Breeder, author and judge William Kendrick devoted his life to the sport of purebred dogs. “All his life he was a BT man,” says the Hon. David Merriam, former president of the Bull Terrier Club of America, who was 15 when he first met Kendrick in 1953 at the Los Angeles Kennel Club. “He gave me Best of Breed with my very young first Bull Terrier. He was a significant contributor to the BTCA and Philadelphia clubs as well as an accomplished writer on the breed, and, we all knew him as a respected all-rounder and a delightful person to be with. He was affectionately known as ‘Billy,’ but respectfully known as William.”
Born in 1904, he grew up in Ardmore, Pa., one of Philadelphia’s elite Mainline suburbs. “To my knowledge Kendrick was never distracted by the mundane necessity of ‘earning’ a living,” Merriam says. “We always thought of him as a ‘coupon-clipper’ relying on the proceeds of bonds.” Boston and Philadelphia were America’s BT strongholds during these years. William’s uncle, Freeland Kendrick, bred under the Queensbury prefix, served as BTCA vice president, and judged the club’s first 1908 specialty. As mayor of Philadelphia in 1926, Freeland ran the dog show held with Philadelphia’s Sesquicentennial Exposition. By then, William was president of the Bull Terrier Club of Philadelphia, which held its inaugural specialty in conjunction with the show.
“Not much of their line survived into the ’40s and ’50s, but Queensbury under Mayor Kendrick and William had reasonable success in breeding and exhibiting,” Merriam says. William also bred Manchesters, introduced Boxers to the Philadelphia area and began amassing the extraordinary breed knowledge that became a hallmark of his writing and judging. William was first approved to judge in 1924 while a 20-year-old junior at Princeton. At 14, he reported on the first AKC BIS for a BT at Westminster in 1918: “Whilst we bullterrier people had a deep conviction of the greatness of Faultless and an abiding faith in his merit, we never dreamed that he was destined to such heights.” (BTCA Centennial History 1897-1997)
A longtime writer for the periodical Popular Dogs, William was truly on his game when presenting topics close to his heart. “Three big issues raged on the BT scene in the ’20s and ’30s,” Merriam explains. William’s writing offered an insider’s view of the contention surrounding AKC’s proposed cropping ban and the ascendency of the English type of Bull Terrier. “Kendrick was raised on the American-type BT,” Merriam says. “His disdain of the English type perhaps led him to an exaggerated concern for gay tails. He hated them. In his last years I recall receiving a call at about 4 a.m. Pacific time — he was oblivious to time zones — saying, ‘Dave, what are we going to do about these BT tails?'”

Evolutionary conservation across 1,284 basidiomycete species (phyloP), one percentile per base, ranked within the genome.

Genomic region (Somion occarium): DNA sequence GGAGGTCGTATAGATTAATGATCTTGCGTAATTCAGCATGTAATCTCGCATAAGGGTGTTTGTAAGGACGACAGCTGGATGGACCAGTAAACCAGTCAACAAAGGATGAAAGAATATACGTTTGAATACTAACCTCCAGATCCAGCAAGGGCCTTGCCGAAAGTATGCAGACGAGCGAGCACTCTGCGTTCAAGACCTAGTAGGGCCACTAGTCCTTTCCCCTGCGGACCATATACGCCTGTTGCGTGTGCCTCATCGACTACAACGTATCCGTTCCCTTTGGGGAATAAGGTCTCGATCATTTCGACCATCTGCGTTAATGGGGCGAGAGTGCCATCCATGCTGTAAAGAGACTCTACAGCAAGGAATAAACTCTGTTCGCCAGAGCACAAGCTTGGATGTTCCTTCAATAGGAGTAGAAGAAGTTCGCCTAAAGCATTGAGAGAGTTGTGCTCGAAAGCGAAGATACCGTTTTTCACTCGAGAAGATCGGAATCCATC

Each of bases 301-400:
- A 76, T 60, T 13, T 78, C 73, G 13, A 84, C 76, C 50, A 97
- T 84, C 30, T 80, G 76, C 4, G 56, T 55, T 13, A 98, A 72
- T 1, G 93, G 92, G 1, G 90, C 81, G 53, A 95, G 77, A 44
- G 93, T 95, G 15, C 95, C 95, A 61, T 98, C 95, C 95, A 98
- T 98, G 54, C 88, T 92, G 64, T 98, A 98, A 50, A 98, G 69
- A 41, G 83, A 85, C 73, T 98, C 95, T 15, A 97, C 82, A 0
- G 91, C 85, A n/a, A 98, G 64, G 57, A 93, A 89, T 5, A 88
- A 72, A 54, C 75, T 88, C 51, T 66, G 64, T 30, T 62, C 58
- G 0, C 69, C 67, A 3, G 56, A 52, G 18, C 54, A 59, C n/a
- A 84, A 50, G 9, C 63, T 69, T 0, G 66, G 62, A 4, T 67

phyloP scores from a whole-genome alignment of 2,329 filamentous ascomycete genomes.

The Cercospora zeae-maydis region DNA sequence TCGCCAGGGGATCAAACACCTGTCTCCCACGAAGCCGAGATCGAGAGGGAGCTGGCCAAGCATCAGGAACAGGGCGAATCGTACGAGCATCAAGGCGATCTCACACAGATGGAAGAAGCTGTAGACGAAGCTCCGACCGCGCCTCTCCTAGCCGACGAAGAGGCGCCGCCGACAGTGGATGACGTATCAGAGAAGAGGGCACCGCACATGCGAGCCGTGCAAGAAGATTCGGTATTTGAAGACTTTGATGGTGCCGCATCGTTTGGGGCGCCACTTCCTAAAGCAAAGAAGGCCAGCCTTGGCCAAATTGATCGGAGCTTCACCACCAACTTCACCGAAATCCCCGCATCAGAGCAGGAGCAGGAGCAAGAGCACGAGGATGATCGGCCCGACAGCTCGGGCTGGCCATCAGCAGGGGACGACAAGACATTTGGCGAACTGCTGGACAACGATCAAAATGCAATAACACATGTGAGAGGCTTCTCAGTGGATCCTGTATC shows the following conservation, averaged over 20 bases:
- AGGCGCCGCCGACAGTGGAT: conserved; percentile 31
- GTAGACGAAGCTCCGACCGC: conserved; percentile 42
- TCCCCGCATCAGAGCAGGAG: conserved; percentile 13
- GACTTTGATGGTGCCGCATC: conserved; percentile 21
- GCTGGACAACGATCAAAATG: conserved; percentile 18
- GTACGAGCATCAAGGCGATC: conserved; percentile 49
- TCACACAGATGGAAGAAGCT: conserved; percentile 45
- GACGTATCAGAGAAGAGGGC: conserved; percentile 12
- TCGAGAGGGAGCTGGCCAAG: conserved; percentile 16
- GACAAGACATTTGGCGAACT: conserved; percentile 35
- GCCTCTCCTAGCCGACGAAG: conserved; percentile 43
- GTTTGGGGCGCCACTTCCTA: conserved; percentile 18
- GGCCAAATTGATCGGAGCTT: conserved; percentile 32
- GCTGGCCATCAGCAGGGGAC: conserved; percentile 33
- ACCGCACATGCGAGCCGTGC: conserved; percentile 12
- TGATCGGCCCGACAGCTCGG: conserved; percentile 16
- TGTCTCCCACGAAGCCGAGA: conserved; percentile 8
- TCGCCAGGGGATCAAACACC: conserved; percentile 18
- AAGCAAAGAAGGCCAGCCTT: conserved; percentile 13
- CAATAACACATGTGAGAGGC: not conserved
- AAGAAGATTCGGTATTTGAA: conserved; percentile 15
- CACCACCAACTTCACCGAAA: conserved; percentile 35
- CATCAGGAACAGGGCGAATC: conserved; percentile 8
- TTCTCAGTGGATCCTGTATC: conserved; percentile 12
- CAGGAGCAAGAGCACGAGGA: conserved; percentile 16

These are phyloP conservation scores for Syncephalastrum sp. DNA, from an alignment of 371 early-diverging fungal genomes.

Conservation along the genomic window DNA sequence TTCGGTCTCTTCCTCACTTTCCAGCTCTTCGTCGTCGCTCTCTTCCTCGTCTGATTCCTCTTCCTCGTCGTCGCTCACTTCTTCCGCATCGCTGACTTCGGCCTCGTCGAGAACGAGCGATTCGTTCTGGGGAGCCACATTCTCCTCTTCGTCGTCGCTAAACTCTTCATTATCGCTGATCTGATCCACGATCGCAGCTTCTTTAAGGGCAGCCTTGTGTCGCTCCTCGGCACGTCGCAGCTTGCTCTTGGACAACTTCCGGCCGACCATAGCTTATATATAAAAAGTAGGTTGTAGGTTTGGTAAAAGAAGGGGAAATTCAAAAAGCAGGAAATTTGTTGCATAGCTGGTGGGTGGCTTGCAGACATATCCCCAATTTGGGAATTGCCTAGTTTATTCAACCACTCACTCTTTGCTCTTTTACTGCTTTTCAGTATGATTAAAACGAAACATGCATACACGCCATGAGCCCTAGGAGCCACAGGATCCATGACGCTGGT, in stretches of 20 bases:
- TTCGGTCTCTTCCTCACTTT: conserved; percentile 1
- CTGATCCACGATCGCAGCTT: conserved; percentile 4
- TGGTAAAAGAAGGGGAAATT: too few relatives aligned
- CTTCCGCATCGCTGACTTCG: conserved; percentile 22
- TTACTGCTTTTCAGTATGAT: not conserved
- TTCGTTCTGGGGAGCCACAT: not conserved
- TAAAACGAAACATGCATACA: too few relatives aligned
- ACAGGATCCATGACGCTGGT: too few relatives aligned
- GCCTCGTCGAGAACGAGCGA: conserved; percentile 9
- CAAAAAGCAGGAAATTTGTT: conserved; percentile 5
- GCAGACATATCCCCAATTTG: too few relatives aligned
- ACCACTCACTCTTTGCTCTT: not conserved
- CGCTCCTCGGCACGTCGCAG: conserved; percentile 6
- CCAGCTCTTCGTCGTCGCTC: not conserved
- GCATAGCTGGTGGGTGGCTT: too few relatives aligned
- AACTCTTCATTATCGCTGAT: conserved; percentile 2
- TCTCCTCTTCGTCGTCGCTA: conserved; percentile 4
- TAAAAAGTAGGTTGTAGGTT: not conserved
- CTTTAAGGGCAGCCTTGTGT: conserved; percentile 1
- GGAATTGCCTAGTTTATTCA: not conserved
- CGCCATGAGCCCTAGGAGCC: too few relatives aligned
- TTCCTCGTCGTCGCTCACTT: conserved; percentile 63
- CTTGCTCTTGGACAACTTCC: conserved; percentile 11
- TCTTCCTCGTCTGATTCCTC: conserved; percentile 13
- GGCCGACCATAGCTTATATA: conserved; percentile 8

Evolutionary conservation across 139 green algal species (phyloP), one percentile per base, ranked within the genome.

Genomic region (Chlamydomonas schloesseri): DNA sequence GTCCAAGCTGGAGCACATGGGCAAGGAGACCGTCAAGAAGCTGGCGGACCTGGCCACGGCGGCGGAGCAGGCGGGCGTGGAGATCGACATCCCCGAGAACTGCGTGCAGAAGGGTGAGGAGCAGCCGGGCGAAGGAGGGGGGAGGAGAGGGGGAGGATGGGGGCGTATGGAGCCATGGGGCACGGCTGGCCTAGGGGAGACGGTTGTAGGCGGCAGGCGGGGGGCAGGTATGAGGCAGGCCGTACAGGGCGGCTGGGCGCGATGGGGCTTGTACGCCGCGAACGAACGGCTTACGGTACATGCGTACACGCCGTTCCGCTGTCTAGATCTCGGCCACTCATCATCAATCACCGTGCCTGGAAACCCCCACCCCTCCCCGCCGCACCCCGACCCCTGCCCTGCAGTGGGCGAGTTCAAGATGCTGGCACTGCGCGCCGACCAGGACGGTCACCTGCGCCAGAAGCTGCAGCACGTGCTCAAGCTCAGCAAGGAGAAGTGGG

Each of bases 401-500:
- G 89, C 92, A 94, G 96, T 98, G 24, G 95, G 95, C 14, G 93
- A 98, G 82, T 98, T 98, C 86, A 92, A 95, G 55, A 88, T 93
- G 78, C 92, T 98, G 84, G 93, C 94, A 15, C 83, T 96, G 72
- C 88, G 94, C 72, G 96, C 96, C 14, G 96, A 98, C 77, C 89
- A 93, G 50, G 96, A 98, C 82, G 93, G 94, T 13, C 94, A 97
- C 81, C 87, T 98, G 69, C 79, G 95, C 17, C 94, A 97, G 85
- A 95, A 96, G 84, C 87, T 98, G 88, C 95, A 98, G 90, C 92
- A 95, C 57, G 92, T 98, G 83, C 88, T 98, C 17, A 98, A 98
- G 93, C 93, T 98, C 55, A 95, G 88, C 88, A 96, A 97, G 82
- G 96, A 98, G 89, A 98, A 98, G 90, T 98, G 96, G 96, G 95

The introduction of the Colored BT inspired William’s forceful argument for tradition. “However, the great body of sincere fanciers in America have charted a course by the star of the spotless white jackets of their cavaliers; the good old white ‘uns. They are not unmindful of the trials, tribulations and disappointments incurred in the past to establish that inspiring white jacket which now comes true from generation to generation: they will countenance nothing that might endanger this priceless heritage.” (“Is Bullterrier Type in America Changing?”; 1935.)
He is best remembered as an incisive judge. Highly respected and constantly in demand, William and his wife, Vernelle, earned fans in every group. William eventually became AKC’s longest-serving all-breed judge. Arguably, his most famous assignment was BIS at the 1984 AKC Centennial Show. He was a member of Montgomery, and president of the Kennel Club of Philadelphia for 30 years, retiring in 1990. He died in 1992.